Saturday, May 21, 2016

Book Review: The Shadow Throne (Jennifer A. Nielsen)




Note: Contains some spoilers.

With very little time to recover from his stay with the pirates, King Jaron is now forced to begin preparations for war. But with war coming at his country from three sides, Imogen captured, and his armies spread thin already, Jaron is pushed to his limits mentally and physically, and even though he has strategies, it may cost him a lot more than he is ready for.

The Shadow Throne is the culmination of the Ascendance Trilogy, and the plot urges Jaron and his readers onward at a steady pace, with the worst possible scenarios closing in around them. The few people Jaron can trust are spread all across the country and outside of it, and it adds strain to his responsibilities. We’re just never sure if Jaron has a plan, what it is, or if it’ll even work. Jaron receives blows physically and emotionally, and it leaves him nearly crippled.

What makes this mystery about our lack of knowing Jaron’s mind, at times, interesting is how it’s from Jaron’s point of view, in the 1st person. So we see his thought processes, feel his physical and emotional pain and stress, but at the same time we don’t see his plans all the time. We’re left in the dark as to what exactly the young king is plotting, and only when it plays out do we see what Jaron had planned. It’s almost as if Jaron is truly telling this story to an audience and, true to his mischievous personality, deliberately withholds information from us and makes us eager for answers, waiting until his big (and usually dramatic) reveal. So on one hand we can be worried for Jaron, but on the other hand we suspect he has a plan.

Jaron is, as I’ve said before, an amazing main character. I often fall for the side characters, but Jaron is among the few main characters that have caught my eye and interest and made me kind of swoon (yes, it happens. ;) ). He’s incredibly witty and gives off a devil-may-care attitude, which make people lose their patience with him and consider him incompetent, especially when he does not divulge his reasons for the orders he gives. He’s quick to think and act, but he calculates it with decent accuracy. He also has his flaws, and these combined with his witty tongue make him rather charming. Jaron struggles to cultivate friendships, or understand them fully. While he does try to shield his emotions sometimes, he also doesn’t make a big effort to conceal them, especially when he is with Mott or another of his close friends. He knows his weaknesses (physical, emotional, mental) and he works to compensate for them.

The villain, King Vargan of Avenia, doesn’t make many appearances, but his presence is heavy on Jaron and his friends in the form of his armies and allies. It’s clear that Avenia alone could overpower Carthya, but Vargan makes it worse by recruiting the neighboring countries of Gelyn and Mendenwal. King Vargan himself is malicious and cruel, and with all of his power, it doesn’t seem that he has any weaknesses. He’s close to completely crushing Carthya and its Ascendant King.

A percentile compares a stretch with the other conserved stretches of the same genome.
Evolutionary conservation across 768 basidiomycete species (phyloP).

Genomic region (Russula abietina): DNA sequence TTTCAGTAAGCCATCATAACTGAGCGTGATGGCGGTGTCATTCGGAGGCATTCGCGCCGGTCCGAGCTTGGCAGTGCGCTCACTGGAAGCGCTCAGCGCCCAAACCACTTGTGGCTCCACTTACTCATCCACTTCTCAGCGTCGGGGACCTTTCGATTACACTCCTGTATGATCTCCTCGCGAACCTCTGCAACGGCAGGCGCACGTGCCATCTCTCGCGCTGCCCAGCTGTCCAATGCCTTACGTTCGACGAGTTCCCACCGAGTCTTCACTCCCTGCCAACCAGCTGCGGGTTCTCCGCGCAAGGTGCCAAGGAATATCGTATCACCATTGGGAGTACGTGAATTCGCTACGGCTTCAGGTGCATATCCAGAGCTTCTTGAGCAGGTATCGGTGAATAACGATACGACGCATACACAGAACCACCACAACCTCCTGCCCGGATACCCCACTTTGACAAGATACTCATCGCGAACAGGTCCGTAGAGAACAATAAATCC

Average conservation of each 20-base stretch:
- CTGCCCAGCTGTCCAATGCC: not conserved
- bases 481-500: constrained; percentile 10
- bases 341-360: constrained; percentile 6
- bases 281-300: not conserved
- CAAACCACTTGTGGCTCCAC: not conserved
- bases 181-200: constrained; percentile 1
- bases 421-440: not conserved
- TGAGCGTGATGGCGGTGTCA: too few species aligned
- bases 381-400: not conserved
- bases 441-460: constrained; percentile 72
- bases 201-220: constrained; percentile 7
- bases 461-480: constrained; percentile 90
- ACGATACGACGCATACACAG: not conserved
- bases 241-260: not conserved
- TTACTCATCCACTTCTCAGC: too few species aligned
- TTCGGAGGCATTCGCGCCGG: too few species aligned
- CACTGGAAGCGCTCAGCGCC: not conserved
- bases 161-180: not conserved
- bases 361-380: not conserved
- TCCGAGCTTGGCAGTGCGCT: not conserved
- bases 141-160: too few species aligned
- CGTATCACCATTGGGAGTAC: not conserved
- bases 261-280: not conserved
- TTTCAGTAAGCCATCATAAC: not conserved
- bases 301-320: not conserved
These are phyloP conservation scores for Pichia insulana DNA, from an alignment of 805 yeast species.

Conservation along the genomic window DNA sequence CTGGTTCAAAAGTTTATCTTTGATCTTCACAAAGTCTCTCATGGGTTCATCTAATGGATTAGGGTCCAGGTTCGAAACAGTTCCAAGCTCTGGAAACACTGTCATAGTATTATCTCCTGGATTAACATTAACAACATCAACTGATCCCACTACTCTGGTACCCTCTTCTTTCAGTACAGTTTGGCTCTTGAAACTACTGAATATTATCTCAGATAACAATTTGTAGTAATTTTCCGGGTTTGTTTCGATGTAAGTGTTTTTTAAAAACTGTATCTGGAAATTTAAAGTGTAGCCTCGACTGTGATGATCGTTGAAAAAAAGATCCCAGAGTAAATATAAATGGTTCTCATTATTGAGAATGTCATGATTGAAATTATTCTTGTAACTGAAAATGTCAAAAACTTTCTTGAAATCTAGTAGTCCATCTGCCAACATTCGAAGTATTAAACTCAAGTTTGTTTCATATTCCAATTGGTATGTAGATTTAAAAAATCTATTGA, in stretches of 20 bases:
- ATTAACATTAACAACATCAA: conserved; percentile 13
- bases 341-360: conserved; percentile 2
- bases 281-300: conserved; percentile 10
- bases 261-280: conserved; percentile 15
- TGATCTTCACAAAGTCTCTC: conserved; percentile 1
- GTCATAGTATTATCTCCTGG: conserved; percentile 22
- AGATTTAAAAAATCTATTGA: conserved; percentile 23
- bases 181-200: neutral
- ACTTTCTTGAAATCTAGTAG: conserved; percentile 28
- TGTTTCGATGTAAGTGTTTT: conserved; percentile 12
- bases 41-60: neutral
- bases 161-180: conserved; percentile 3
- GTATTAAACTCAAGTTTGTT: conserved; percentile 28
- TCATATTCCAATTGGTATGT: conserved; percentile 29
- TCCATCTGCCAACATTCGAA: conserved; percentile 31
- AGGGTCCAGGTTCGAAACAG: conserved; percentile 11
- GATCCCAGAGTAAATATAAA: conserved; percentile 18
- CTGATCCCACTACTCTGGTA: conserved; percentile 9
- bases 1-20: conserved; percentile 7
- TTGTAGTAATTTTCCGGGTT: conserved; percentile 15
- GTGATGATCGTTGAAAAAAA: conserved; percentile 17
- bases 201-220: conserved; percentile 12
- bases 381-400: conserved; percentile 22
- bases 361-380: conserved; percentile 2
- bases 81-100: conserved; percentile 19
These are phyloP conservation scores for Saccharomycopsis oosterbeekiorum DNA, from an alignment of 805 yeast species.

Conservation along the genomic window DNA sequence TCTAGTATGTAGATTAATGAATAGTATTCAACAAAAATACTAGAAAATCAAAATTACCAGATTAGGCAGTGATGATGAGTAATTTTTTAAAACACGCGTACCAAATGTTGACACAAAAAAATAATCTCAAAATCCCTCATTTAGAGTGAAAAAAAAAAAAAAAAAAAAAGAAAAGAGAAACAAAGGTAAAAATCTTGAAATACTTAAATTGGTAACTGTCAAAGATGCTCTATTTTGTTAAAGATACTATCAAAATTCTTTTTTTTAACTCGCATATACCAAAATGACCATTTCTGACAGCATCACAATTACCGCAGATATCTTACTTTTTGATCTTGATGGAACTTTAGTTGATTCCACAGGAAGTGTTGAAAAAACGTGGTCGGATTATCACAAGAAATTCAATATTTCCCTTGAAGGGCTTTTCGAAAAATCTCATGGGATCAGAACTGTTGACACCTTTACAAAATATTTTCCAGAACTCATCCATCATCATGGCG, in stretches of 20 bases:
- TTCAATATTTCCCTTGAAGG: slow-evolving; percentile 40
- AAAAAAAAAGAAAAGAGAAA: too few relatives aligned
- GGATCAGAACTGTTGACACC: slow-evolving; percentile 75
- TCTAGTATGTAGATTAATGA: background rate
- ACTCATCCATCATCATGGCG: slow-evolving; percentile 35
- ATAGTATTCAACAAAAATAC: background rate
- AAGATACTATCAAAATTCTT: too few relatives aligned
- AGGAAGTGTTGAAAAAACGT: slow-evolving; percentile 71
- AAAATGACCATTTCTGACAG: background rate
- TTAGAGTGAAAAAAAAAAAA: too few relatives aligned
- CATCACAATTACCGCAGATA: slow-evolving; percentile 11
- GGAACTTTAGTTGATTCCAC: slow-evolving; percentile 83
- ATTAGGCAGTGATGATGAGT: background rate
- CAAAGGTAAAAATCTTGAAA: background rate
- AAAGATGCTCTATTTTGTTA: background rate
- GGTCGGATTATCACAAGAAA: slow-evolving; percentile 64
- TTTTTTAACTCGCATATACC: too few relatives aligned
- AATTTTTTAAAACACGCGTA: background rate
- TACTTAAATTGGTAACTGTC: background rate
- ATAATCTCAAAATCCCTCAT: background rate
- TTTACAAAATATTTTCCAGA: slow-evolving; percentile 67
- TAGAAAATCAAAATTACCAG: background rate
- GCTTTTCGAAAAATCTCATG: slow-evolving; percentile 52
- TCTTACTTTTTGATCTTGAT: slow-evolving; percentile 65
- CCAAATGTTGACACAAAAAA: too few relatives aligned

Mott, again, is an amazing side character. He is Jaron’s loyal friend and bodyguard, and refuses to leave Jaron’s side unless firmly ordered (usually more than once). I love characters like Mott, strong, incredibly loyal, a close friend and confidant, but also a kind of mentor. He teaches Jaron what it means to truly love, to truly serve. Yes, Jaron drives him mad and I’m pretty sure he would lock Jaron up if it meant keeping him safe, but he is also respectful of Jaron and his title. His character doesn’t go through a lot of development, but his presence in Jaron’s life is really nice to see.

One of my favorite things about this trilogy is how there’s no presence of magic. It’s a high fantasy story, but there’s no magic in it. In its place is political and military strategy, and it makes the trilogy different, I think, than other fantasy novels. Another aspect, overall, was that all three books were clean of profanity (it is referenced, but I mean here that it’s not in the dialogue itself)  and sexual content (bedroom scenes specifically). I enjoy books more when I don’t see those elements in a story, and it was nice to find a story without those elements.

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Violence/gore: A lot of bloodshed, since there is war, but it’s not described in detail. Jaron is cruelly abused and beaten, but again it’s not detailed.

Sexual content: Two characters share a few kisses.

Profanity: Only referenced.

Other: Jaron lies often to the enemy. There may be characters who drink wine or other strong drink (I don’t remember if there had been any instances, but it’s probable).

2 comments:

  1. I adore these books, I really do. They are so beautiful and well-done, yet at the same time really light reading so they're perfect for enjoying on a lazy summer afternoon or to unwind and lose yourself in late at night when the day is over. :D (I also have a softspot for high fantasy books that go without magic.)

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    1. Yes, exactly!!!! X3 I loved that element too, how there wasn't any magic in them, while it was high fantasy. I enjoy magic in books but the absence here was intriguing and I really liked that take on it. :3 And let's face it Jaron's saucy behavior is pure magic by itself. XD

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